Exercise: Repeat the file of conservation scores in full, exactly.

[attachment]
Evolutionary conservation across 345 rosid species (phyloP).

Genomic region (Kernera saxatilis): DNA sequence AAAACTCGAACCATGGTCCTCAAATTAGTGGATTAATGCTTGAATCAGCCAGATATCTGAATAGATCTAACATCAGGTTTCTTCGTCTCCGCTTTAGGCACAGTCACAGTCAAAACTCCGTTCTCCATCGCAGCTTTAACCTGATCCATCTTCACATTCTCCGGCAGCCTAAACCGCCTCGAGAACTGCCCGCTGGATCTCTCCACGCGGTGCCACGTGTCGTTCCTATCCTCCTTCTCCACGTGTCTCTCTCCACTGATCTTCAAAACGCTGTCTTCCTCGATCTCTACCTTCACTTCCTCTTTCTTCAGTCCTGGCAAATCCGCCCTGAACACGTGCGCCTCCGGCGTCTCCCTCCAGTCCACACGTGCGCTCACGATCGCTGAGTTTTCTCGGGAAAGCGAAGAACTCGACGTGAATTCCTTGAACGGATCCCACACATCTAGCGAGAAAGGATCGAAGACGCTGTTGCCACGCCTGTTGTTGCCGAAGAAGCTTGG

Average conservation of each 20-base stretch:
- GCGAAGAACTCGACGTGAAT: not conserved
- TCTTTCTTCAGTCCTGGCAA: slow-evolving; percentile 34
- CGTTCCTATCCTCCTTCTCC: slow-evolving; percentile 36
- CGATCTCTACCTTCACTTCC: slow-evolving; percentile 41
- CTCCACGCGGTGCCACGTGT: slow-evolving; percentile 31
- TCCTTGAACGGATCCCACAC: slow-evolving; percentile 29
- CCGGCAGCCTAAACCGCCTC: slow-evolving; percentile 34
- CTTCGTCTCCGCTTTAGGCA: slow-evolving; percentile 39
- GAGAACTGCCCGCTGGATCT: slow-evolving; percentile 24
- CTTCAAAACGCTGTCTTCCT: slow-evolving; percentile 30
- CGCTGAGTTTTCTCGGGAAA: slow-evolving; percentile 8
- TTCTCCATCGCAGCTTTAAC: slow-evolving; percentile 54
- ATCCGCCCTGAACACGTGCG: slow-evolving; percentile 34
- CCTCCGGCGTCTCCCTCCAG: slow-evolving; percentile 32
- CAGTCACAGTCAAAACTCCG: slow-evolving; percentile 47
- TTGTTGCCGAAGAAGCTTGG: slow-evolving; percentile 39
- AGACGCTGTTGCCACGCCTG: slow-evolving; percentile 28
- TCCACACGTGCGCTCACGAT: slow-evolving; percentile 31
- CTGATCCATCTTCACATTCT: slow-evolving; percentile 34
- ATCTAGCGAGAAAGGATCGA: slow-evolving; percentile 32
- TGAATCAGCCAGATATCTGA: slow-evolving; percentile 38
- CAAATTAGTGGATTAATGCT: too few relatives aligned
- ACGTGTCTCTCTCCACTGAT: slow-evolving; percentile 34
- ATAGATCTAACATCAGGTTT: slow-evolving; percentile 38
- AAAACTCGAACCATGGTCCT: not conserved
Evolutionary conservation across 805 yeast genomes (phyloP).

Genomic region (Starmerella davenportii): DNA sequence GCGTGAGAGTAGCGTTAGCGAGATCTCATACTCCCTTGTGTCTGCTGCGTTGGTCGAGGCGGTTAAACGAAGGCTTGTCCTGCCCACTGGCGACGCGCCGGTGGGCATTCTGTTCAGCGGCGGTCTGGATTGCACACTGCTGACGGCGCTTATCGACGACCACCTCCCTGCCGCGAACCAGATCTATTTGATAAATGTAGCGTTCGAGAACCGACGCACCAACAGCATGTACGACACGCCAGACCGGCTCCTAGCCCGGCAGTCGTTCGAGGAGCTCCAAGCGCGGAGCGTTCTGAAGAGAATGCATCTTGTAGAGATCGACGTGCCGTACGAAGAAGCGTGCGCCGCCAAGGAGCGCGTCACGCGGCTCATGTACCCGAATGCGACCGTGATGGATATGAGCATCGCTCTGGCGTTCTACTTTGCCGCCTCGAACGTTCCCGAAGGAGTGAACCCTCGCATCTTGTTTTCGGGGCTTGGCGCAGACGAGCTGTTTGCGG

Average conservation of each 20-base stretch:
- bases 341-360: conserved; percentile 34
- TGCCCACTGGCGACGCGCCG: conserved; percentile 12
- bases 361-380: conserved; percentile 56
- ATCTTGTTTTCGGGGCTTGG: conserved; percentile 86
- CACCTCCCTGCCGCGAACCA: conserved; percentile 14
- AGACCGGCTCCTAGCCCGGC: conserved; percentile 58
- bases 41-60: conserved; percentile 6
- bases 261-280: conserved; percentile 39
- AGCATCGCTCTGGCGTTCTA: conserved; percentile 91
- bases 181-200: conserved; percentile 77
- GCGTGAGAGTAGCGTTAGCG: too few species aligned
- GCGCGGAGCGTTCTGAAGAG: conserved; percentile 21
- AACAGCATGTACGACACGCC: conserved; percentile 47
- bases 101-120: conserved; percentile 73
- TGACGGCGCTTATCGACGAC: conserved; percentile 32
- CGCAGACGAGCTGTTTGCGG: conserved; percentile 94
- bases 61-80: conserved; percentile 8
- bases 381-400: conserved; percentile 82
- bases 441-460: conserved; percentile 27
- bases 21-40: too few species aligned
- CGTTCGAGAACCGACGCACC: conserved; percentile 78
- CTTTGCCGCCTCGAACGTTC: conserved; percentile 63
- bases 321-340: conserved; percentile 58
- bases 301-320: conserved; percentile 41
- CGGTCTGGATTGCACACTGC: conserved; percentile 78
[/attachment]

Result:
Evolutionary conservation across 345 rosid species (phyloP).

Genomic region (Kernera saxatilis): DNA sequence AAAACTCGAACCATGGTCCTCAAATTAGTGGATTAATGCTTGAATCAGCCAGATATCTGAATAGATCTAACATCAGGTTTCTTCGTCTCCGCTTTAGGCACAGTCACAGTCAAAACTCCGTTCTCCATCGCAGCTTTAACCTGATCCATCTTCACATTCTCCGGCAGCCTAAACCGCCTCGAGAACTGCCCGCTGGATCTCTCCACGCGGTGCCACGTGTCGTTCCTATCCTCCTTCTCCACGTGTCTCTCTCCACTGATCTTCAAAACGCTGTCTTCCTCGATCTCTACCTTCACTTCCTCTTTCTTCAGTCCTGGCAAATCCGCCCTGAACACGTGCGCCTCCGGCGTCTCCCTCCAGTCCACACGTGCGCTCACGATCGCTGAGTTTTCTCGGGAAAGCGAAGAACTCGACGTGAATTCCTTGAACGGATCCCACACATCTAGCGAGAAAGGATCGAAGACGCTGTTGCCACGCCTGTTGTTGCCGAAGAAGCTTGG

Average conservation of each 20-base stretch:
- GCGAAGAACTCGACGTGAAT: not conserved
- TCTTTCTTCAGTCCTGGCAA: slow-evolving; percentile 34
- CGTTCCTATCCTCCTTCTCC: slow-evolving; percentile 36
- CGATCTCTACCTTCACTTCC: slow-evolving; percentile 41
- CTCCACGCGGTGCCACGTGT: slow-evolving; percentile 31
- TCCTTGAACGGATCCCACAC: slow-evolving; percentile 29
- CCGGCAGCCTAAACCGCCTC: slow-evolving; percentile 34
- CTTCGTCTCCGCTTTAGGCA: slow-evolving; percentile 39
- GAGAACTGCCCGCTGGATCT: slow-evolving; percentile 24
- CTTCAAAACGCTGTCTTCCT: slow-evolving; percentile 30
- CGCTGAGTTTTCTCGGGAAA: slow-evolving; percentile 8
- TTCTCCATCGCAGCTTTAAC: slow-evolving; percentile 54
- ATCCGCCCTGAACACGTGCG: slow-evolving; percentile 34
- CCTCCGGCGTCTCCCTCCAG: slow-evolving; percentile 32
- CAGTCACAGTCAAAACTCCG: slow-evolving; percentile 47
- TTGTTGCCGAAGAAGCTTGG: slow-evolving; percentile 39
- AGACGCTGTTGCCACGCCTG: slow-evolving; percentile 28
- TCCACACGTGCGCTCACGAT: slow-evolving; percentile 31
- CTGATCCATCTTCACATTCT: slow-evolving; percentile 34
- ATCTAGCGAGAAAGGATCGA: slow-evolving; percentile 32
- TGAATCAGCCAGATATCTGA: slow-evolving; percentile 38
- CAAATTAGTGGATTAATGCT: too few relatives aligned
- ACGTGTCTCTCTCCACTGAT: slow-evolving; percentile 34
- ATAGATCTAACATCAGGTTT: slow-evolving; percentile 38
- AAAACTCGAACCATGGTCCT: not conserved
Evolutionary conservation across 805 yeast genomes (phyloP).

Genomic region (Starmerella davenportii): DNA sequence GCGTGAGAGTAGCGTTAGCGAGATCTCATACTCCCTTGTGTCTGCTGCGTTGGTCGAGGCGGTTAAACGAAGGCTTGTCCTGCCCACTGGCGACGCGCCGGTGGGCATTCTGTTCAGCGGCGGTCTGGATTGCACACTGCTGACGGCGCTTATCGACGACCACCTCCCTGCCGCGAACCAGATCTATTTGATAAATGTAGCGTTCGAGAACCGACGCACCAACAGCATGTACGACACGCCAGACCGGCTCCTAGCCCGGCAGTCGTTCGAGGAGCTCCAAGCGCGGAGCGTTCTGAAGAGAATGCATCTTGTAGAGATCGACGTGCCGTACGAAGAAGCGTGCGCCGCCAAGGAGCGCGTCACGCGGCTCATGTACCCGAATGCGACCGTGATGGATATGAGCATCGCTCTGGCGTTCTACTTTGCCGCCTCGAACGTTCCCGAAGGAGTGAACCCTCGCATCTTGTTTTCGGGGCTTGGCGCAGACGAGCTGTTTGCGG

Average conservation of each 20-base stretch:
- bases 341-360: conserved; percentile 34
- TGCCCACTGGCGACGCGCCG: conserved; percentile 12
- bases 361-380: conserved; percentile 56
- ATCTTGTTTTCGGGGCTTGG: conserved; percentile 86
- CACCTCCCTGCCGCGAACCA: conserved; percentile 14
- AGACCGGCTCCTAGCCCGGC: conserved; percentile 58
- bases 41-60: conserved; percentile 6
- bases 261-280: conserved; percentile 39
- AGCATCGCTCTGGCGTTCTA: conserved; percentile 91
- bases 181-200: conserved; percentile 77
- GCGTGAGAGTAGCGTTAGCG: too few species aligned
- GCGCGGAGCGTTCTGAAGAG: conserved; percentile 21
- AACAGCATGTACGACACGCC: conserved; percentile 47
- bases 101-120: conserved; percentile 73
- TGACGGCGCTTATCGACGAC: conserved; percentile 32
- CGCAGACGAGCTGTTTGCGG: conserved; percentile 94
- bases 61-80: conserved; percentile 8
- bases 381-400: conserved; percentile 82
- bases 441-460: conserved; percentile 27
- bases 21-40: too few species aligned
- CGTTCGAGAACCGACGCACC: conserved; percentile 78
- CTTTGCCGCCTCGAACGTTC: conserved; percentile 63
- bases 321-340: conserved; percentile 58
- bases 301-320: conserved; percentile 41
- CGGTCTGGATTGCACACTGC: conserved; percentile 78